Issues in Buhari’s reformed Visa policy

President Muhammadu Buhari has launched a new visa policy for the country intended to boost the economy and create jobs. But LEON USIGBE writes that questions arise as to whether the policy is not a threat to the fragile national security.


Nigeria now has 79 different classes of visas for foreigners wishing to come into the country for any sort of business.

President Muhammadu Buhari launched the new Nigerian Visa Policy (NVP) 2020, last Tuesday, at the presidential villa, Abuja. The new structure of the Nigerian visas sees the introduction of three broad categories, including the Short Visit Visas, Temporary Residence Visas and the Permanent Residence Visas. Under the Short Visit Visas, there are 28 classes. Temporary Residence Visas has 36 classes, while there are 15 classes under the Permanent Residence Visas.

The Short Visit Visa class covers individuals such as non-accredited diplomats, people on transit travellers without visas, single and multiple entries visas for business, tourism, visiting, journalism, clerics, medical, sports, among others. Covered under Temporary Residence Visas are temporary work permit, accredited diplomats, spouse/dependents of accredited diplomats, employment (expatriate), employment (NGOs), employment (clerics), students, academic exchange programme, among others. The Permanent Residence Visas category makes allowance for spouse of Nigerian citizens, Nigerians by birth who renounced Nigerian citizenship visas, investors visas, among others.

The government’s rationale for reforming the visa policy is to strengthen Nigeria’s position as a key economy in Africa by attracting more Foreign Direct Investment (FDI) which, it believes, will, in turn, provide jobs for the people and lift Nigeria’s teeming population out of poverty in line with Buhari’s vision to take 100 million Nigerians out of poverty in the next 10 years. It comes at the heel of Nigeria’s signing of the African Continental Free Trade Agreement (AfCTA), a treaty seeking to establish a continent-wide market-place with increased trade and freer movement among its major economic powers. Cynics are wondering whether the seemingly liberalised visa policy would not cause more problems for a country already struggling with porous borders and insecurity. But the government argues that the NVP 2020 is also designed to support the attainment of the Economic Recovery and Growth Plan (ERPG) (2017-2020) and is a pathway to achieving the Security, Economy and Transparency (SET) Agenda of the present administration.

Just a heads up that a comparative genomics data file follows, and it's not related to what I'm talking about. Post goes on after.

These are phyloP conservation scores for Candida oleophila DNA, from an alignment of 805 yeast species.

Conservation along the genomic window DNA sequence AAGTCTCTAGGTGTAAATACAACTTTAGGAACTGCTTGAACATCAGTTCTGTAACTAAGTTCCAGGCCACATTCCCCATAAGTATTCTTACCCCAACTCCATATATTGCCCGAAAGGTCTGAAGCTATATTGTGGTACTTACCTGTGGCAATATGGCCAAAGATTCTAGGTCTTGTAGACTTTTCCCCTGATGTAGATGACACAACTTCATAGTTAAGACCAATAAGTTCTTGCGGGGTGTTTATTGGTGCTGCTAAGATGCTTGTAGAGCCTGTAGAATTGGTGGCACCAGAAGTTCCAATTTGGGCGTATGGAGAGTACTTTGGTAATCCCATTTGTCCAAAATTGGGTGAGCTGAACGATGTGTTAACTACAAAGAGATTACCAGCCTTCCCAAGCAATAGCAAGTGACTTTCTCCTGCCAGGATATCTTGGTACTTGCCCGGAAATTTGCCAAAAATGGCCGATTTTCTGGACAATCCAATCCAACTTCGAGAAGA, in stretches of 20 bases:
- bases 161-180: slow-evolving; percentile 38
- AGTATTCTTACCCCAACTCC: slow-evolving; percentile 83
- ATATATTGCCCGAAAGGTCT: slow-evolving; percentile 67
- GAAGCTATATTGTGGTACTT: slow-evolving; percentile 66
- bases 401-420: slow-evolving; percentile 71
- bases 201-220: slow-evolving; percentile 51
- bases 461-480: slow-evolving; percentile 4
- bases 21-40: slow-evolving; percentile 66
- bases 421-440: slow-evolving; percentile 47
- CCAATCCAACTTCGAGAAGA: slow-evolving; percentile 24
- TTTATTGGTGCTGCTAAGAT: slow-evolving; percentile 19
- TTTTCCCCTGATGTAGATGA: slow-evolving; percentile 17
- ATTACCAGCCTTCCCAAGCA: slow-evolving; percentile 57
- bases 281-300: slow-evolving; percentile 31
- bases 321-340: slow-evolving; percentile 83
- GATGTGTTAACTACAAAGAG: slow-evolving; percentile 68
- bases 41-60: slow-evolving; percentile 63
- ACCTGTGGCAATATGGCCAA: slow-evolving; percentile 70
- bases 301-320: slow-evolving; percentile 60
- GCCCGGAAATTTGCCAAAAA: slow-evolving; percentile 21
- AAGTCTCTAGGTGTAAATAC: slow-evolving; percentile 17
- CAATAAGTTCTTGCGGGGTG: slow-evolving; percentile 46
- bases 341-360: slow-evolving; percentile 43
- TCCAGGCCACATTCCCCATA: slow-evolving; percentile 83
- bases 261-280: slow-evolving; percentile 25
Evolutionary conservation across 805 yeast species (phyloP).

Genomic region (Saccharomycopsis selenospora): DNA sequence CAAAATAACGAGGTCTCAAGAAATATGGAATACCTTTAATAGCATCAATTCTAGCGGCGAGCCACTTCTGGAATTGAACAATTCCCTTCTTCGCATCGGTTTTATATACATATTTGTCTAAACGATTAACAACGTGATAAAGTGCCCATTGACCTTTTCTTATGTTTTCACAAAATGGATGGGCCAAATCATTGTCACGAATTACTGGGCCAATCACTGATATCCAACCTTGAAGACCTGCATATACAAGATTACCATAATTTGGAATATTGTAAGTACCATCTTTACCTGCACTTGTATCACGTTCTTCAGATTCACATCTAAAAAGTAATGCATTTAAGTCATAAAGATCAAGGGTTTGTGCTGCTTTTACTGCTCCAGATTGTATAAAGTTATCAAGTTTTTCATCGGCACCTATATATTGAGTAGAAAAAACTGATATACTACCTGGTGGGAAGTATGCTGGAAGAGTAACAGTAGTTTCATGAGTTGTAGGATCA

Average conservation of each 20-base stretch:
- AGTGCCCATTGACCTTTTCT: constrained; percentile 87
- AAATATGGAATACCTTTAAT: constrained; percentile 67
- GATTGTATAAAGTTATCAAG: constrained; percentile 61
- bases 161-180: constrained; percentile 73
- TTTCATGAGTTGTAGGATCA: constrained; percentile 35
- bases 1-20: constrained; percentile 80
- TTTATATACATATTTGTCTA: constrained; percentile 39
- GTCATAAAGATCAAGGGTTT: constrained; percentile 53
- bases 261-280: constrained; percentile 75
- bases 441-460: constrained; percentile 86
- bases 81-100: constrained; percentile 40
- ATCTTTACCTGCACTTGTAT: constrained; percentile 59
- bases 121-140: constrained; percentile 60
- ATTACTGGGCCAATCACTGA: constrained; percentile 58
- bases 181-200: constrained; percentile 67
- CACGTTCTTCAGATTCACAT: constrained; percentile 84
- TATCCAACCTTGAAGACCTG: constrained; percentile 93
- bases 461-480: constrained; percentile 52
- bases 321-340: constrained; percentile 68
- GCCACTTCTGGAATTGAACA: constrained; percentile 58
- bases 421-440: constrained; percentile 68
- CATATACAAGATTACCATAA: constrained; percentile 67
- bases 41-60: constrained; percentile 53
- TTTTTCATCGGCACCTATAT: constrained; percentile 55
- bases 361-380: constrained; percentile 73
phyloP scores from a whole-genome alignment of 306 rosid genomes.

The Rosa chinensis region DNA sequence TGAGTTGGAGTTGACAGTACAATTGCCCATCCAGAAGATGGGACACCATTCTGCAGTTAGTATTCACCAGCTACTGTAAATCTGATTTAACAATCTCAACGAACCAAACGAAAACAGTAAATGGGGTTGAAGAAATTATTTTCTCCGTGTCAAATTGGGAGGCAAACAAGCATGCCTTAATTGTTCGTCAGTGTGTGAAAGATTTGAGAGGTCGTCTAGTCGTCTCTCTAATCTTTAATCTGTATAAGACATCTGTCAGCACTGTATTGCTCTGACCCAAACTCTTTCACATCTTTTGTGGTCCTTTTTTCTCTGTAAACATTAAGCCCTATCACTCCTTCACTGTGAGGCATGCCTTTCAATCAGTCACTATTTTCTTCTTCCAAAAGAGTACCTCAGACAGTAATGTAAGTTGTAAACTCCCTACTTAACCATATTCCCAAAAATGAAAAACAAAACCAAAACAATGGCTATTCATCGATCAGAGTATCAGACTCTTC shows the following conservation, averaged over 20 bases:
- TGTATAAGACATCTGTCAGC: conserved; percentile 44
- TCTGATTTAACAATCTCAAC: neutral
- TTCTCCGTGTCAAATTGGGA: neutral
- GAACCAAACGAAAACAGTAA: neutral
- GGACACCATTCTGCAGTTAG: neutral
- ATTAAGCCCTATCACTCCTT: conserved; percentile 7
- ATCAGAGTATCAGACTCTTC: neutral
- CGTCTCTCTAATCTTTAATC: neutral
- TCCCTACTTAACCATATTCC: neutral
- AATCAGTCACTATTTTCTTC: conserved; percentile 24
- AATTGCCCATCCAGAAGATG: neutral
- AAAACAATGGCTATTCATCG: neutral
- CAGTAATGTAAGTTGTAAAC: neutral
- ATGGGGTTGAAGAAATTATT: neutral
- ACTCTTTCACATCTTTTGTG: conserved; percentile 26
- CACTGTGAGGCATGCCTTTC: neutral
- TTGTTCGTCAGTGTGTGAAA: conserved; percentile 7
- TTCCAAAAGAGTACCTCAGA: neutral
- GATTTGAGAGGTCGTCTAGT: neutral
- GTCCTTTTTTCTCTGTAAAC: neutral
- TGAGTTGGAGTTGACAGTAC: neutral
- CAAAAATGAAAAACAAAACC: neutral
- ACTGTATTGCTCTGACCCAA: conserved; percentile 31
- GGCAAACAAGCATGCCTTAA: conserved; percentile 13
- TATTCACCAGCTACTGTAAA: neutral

At the launch of the policy, President Buhari affirmed that it is designed to attract innovation, specialised skills and knowledge from abroad to complement local capacity. He believes that the implementation will support the attainment of a globally competitive economy for the country by building on the efforts of the Presidential Enabling Business Environment Council.

According to him, the policy will improve the business environment and boost tourism without compromising national security. While arguing that the introduction of the ERPG (2017-2020) was to minimise bottlenecks which impeded innovation and market-based solutions for building an inclusive economy, Buhari was confident that the new visa policy would attract innovation, specialised skills and knowledge from abroad to complement locally available ones. He is also confident that the policy provides an avenue to achieve African integration by introduction of visas on arrival for short visits to Nigeria for holders of passports of African Union (AU) countries and, therefore, commends the document to the international community, foreign and local business entities as “we are open for business.”